Hutson describes playing music as “cathartic”, particularly in the context of the pandemic. He mentions “a compulsion to do it”, explaining “if I'm not playing music, I’m very anxious, high frequency. I'm just jittery and am overwhelmed by the world. And I just need to move really fast through it so that I'm not aware of anything that's around me. Working on a song, playing guitar, all of that slows time down. Which is not something you’d typically want during a pandemic”.
This year, he released a collection of cover songs called The Version Suicides, featuring a diverse range of artists including Shamir and Julia Jacklin. On The Version Suicides, they reinvent classic songs such as Shania Twain’s "You’re Still The One" and The Cure’s "Just Like Heaven".
The idea stemmed from the fun Hutson and his friends had creating covers at parties: “A few years ago, I’d be hanging out with my friends and we’d try to do these quiet Elliott Smith versions of Sum 41, just like these things that you would think sounds so fucking ridiculous for it to exist in that way. And I'm always surprised by when you take a song, like a pop punk song and play it in that way. I'm like, ‘Oh, actually, it's a really beautiful song when you break it down’.
“So that was the idea behind some of them. It's a mix of humorous covers, and then sincere covers. ‘Just Like Heaven’ is one of my favourite songs. It definitely started as a way to entertain myself. In a time where we're just locked in our little studio apartment,” he adds.
Hutson finds it “flattering” to be compared to other indie and folk artists including Sufjan Stevens, but maintains an air of modesty: “You think that you sound one way or whatever, and then you don't have a very good grasp on what you actually sound like. Because at the end of the day, when you listen back, you're like, ‘God, that's my fucking dumb ass’.”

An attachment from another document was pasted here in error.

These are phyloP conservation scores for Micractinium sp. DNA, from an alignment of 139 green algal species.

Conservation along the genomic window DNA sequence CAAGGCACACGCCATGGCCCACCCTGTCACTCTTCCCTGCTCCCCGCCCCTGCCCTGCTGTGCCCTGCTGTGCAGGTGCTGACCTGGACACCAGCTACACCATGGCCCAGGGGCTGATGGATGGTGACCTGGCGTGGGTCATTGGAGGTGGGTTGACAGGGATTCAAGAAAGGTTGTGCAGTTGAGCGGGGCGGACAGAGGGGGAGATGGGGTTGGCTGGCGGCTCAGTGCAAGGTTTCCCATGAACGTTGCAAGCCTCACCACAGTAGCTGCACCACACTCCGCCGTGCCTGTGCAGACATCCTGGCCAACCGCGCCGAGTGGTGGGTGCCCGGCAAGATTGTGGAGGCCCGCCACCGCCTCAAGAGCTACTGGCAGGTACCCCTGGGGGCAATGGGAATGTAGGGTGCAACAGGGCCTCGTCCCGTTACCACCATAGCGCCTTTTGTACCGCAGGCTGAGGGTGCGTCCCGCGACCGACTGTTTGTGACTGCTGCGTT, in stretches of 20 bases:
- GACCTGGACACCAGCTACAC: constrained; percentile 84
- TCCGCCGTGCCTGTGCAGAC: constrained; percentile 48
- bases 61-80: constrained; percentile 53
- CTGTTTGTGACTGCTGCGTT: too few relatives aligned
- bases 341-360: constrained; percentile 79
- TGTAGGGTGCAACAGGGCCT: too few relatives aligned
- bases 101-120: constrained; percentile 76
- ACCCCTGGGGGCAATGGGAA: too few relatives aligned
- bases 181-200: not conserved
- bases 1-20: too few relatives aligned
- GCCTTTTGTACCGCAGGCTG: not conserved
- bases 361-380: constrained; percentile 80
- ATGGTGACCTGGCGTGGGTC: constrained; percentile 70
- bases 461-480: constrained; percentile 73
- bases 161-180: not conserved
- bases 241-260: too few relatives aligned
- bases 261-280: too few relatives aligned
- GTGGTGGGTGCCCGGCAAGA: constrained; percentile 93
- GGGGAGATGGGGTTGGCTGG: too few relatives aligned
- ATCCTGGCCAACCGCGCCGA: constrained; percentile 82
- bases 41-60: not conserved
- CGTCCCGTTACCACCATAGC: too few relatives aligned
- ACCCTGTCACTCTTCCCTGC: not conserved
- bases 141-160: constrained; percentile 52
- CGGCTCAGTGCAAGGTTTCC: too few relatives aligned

Drawing inspiration from his environment, and the people around him, Hutson describes his songwriting process as “collecting little pieces of things that I've said or friends have said, or things that happen throughout the day, or I'm thinking about my life, or hearing a story of something that a friend is going through, or my parents or my family. Trying to figure out if they fit into some kind of narrative together.”
Whilst his lyrics are not overtly political, he’s steadfast in his approach to social issues. In September, the state of Texas passed legislation criminalising abortion after the first six weeks of pregnancy, leaving people scrambling to cross state lines to undergo the procedure safely, and significantly narrowing options for poorer people. Two months later, Hutson played a show at Los Angeles’ Largo, in aid of Texas abortion funds. “I think it’s important that people have safe access to that in America. It’s just fucked. The law that they just passed there is horrible. It often feels like ‘what can I realistically do?’ It’s easy to play some songs and have ticket sales go to that.”
Last summer, Hutson gave free Zoom guitar lessons to support the Black Lives Matter movement, and different bail projects in the US. He’s still trying to understand how he can help and support progressive movements: “It can be very confusing and make you feel like you actually don’t have any power to change anything but then you know… you can give a couple of guitar lessons or go play a show. And it does make some kind of contribution.”
When he posted on Instagram in November about his upcoming show in London as part of The Line of Best Fit’s Five Day Forecast, he jokingly included a photo of English actor Dan Stevens (Downton Abbey, The Guest, Beauty and the Beast). He bears a striking resemblance to the actor, and the first time someone mentioned this was a few years ago: “a friend of mine was like ‘oh my god, you look so much like cousin Matthew!’”.
He continues, saying “as I went around the world, I would always run into people who would be like… are you him? To the point I’ve taken photos with people thinking I’m him, saying ‘I’m not him!’”
But, has he ever just gone along with it? “I have done that once,” he laughs.
In 2022, Hutson will play a series of shows in the UK. “Getting back out, playing in front of people again" he explains, "you forget how special it feels to all be people sitting in a room having the same experience. I’ve only been to London a few times, but when I was a kid I always wanted to be English. I always wanted to be from an interesting place. Dan Stevens actually got the life that was meant for me!"